The adoption of orphaned and abandoned Chinese children by U.S. citizens has become very common in recent years. Many adoptive parents have concerns that the children they adopt may have difficulties in several areas. Of particular concern is the possibility the children will have trouble acquiring English as their primary language.
But recent studies by associate and assistant professors Rena Krakow and Jenny Roberts in the department of Communication Sciences at Temple University, indicate learning English is not a problem for the vast majority of the Chinese children they have studied.
In fact, studies performed by Krakow and Roberts show most of the children do remarkably well on English language tests, and that future adoptive parents may put their concerns to rest.
Krakow, the mother of an adopted 4-year-old Chinese girl, and Roberts, the aunt of an adopted 14-month-old girl from China, combined their individual and professional interests and have written a series of studies that were just published in the Journal of Multilingual Communication Disorders.
One of the reports, titled “Language Outcomes for Preschool Children Adopted from China as Infants and Toddlers,” studied the language development of 55 Chinese adopted children who had been exposed to English for at least two years and examined their language abilities.
The children, ranging from 3 to 6-years-old, were selected through listservs, direct mailings to adoption agencies and word-of-mouth, and were chosen at random on a first-come, first-serve basis. The participants of the study were all female, with the exception of one male.
Overall, Roberts and Krakow discovered a majority of those who were tested in vocabulary, syntax, phonology and short term memory scored either at or above average.
With only a small percentage scoring below the average skill of the group tested, Robert’s inquisition is “Why are they doing so well?”
In another related article in the Journal of Multilingual Communication Disorders, Krakow and Roberts report their findings in an article entitled “Acquisition of English Vocabulary by Young Chinese Adoptees.”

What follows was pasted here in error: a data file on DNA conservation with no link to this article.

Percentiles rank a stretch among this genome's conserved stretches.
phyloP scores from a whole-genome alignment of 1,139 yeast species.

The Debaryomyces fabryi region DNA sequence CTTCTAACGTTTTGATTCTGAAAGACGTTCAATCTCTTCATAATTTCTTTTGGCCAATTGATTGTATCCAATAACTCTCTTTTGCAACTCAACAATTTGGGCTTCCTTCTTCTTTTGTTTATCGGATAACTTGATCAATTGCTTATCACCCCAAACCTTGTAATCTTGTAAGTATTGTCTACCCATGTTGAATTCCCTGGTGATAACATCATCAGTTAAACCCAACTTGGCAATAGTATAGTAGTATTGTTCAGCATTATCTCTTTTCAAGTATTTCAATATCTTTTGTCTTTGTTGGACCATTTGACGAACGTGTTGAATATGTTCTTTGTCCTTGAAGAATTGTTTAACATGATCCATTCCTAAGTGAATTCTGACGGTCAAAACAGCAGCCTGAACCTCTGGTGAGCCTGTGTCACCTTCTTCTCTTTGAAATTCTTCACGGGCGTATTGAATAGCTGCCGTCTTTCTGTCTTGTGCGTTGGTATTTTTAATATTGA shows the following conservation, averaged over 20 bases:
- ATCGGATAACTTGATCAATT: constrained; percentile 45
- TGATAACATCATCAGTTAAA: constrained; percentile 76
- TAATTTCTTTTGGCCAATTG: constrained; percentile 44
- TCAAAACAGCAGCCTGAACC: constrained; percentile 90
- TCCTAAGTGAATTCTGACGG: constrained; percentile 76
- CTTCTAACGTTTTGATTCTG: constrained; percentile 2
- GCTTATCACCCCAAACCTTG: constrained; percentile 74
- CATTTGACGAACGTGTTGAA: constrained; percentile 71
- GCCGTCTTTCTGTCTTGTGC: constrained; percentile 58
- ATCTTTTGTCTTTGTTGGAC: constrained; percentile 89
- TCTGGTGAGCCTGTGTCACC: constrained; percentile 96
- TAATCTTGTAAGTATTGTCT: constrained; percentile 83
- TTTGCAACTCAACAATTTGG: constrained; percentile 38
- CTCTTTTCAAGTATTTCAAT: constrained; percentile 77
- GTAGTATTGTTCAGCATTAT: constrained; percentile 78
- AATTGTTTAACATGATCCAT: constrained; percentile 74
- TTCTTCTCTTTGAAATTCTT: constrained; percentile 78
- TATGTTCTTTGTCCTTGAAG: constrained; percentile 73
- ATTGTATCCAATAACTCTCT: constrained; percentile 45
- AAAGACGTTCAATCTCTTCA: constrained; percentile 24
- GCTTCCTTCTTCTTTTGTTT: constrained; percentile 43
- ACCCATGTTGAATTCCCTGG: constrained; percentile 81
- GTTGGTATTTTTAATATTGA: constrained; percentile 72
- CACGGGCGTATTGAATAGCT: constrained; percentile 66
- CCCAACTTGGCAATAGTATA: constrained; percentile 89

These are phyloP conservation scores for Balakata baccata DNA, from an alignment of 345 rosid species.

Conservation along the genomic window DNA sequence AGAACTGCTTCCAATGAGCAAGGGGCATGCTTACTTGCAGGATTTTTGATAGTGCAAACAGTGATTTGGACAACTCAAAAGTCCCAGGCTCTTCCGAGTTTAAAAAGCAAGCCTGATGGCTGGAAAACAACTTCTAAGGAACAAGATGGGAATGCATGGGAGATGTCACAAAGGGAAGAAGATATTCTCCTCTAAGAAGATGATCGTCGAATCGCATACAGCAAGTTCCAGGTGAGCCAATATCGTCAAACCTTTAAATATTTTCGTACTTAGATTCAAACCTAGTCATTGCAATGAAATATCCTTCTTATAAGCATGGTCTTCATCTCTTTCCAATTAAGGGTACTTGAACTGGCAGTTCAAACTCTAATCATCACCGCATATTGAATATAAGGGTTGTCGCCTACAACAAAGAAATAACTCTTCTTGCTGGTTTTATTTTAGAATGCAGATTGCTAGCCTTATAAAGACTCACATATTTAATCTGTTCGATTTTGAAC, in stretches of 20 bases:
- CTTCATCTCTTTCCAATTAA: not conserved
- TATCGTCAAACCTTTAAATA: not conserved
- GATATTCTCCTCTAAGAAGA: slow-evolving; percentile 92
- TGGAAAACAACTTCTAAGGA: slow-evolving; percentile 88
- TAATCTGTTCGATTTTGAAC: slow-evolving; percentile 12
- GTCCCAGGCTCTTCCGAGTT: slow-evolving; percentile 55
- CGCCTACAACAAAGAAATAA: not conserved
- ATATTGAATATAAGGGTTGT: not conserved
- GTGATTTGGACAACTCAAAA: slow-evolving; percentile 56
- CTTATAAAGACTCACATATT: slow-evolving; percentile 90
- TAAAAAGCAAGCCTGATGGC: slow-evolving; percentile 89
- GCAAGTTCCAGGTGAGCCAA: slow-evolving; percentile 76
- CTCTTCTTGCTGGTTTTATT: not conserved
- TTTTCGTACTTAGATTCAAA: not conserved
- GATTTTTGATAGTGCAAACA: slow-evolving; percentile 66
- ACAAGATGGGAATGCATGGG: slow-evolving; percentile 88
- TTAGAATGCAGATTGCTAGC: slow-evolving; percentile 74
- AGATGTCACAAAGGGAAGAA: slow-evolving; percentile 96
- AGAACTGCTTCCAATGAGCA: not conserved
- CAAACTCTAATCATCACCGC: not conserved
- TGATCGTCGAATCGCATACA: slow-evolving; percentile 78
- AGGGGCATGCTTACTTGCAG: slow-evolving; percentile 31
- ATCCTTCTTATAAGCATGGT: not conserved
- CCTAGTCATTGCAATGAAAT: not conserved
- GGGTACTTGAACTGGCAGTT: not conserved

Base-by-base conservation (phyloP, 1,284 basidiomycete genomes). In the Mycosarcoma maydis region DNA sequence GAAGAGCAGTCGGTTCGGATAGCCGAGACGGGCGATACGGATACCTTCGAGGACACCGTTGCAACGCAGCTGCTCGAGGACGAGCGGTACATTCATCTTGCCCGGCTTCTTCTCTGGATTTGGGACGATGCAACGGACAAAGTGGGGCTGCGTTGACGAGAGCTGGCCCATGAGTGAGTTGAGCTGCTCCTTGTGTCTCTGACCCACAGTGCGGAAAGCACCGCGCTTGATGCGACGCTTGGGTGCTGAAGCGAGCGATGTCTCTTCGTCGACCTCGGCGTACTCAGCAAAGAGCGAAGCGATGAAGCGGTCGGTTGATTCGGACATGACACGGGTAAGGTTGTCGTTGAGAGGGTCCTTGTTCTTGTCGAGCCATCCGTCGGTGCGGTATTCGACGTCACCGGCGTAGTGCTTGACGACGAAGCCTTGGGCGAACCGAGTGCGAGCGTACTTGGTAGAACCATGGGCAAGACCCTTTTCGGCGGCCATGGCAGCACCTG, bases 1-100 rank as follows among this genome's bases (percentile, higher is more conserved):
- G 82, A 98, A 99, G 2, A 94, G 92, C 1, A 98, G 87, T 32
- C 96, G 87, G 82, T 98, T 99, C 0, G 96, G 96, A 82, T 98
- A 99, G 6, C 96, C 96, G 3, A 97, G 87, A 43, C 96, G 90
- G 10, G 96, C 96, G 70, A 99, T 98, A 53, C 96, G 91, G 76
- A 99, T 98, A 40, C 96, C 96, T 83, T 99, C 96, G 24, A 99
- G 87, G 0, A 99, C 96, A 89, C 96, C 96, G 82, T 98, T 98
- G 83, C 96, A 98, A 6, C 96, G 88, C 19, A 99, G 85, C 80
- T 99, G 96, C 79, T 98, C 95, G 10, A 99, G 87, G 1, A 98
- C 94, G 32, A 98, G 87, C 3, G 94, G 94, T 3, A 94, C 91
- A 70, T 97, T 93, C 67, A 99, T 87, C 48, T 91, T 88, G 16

The article examines how children, adopted as infants, acquire English vocabulary. The researchers were interested in how rapidly the children might begin to learn English, as they had been exposed to a dramatically different language until the time they were adopted.
In this specific study, Krakow and Roberts examined 15 adopted Chinese children from older infancy to toddler-age, and the same recruitment methods were used as in the study described above. In this particular study all of the children participants were female.
Parent questionnaires including the MacArthur Communicative Development Inventory for Toddlers and the Language Development Survey were used to obtain measures of the children’s expressive vocabulary. Krakow said parents of the children were asked to “mark off words children used spontaneously” for one of the ways in obtaining data.
The researchers discovered that in comparison to native English speaking children, the majority of the adopted Chinese children scored at or above the level of those on whom the instruments were normed.
Only a low percentage of children were placed into the below average category, including one child whom they considered to be delayed in her acquisition of the English language.
Although the children who participated in the studies are still young, Krakow said, “Our intent is to follow these kids for a pretty long time.” The researchers plan on tracking the children studied through out their academic years.
Because of their findings, Krakow and Roberts both agree that one great importance of their study is they can now offer reassurance to potential adoptive parents and families of adoptive Chinese children.
Lindsay Walters can be reached at firstname.lastname@example.org.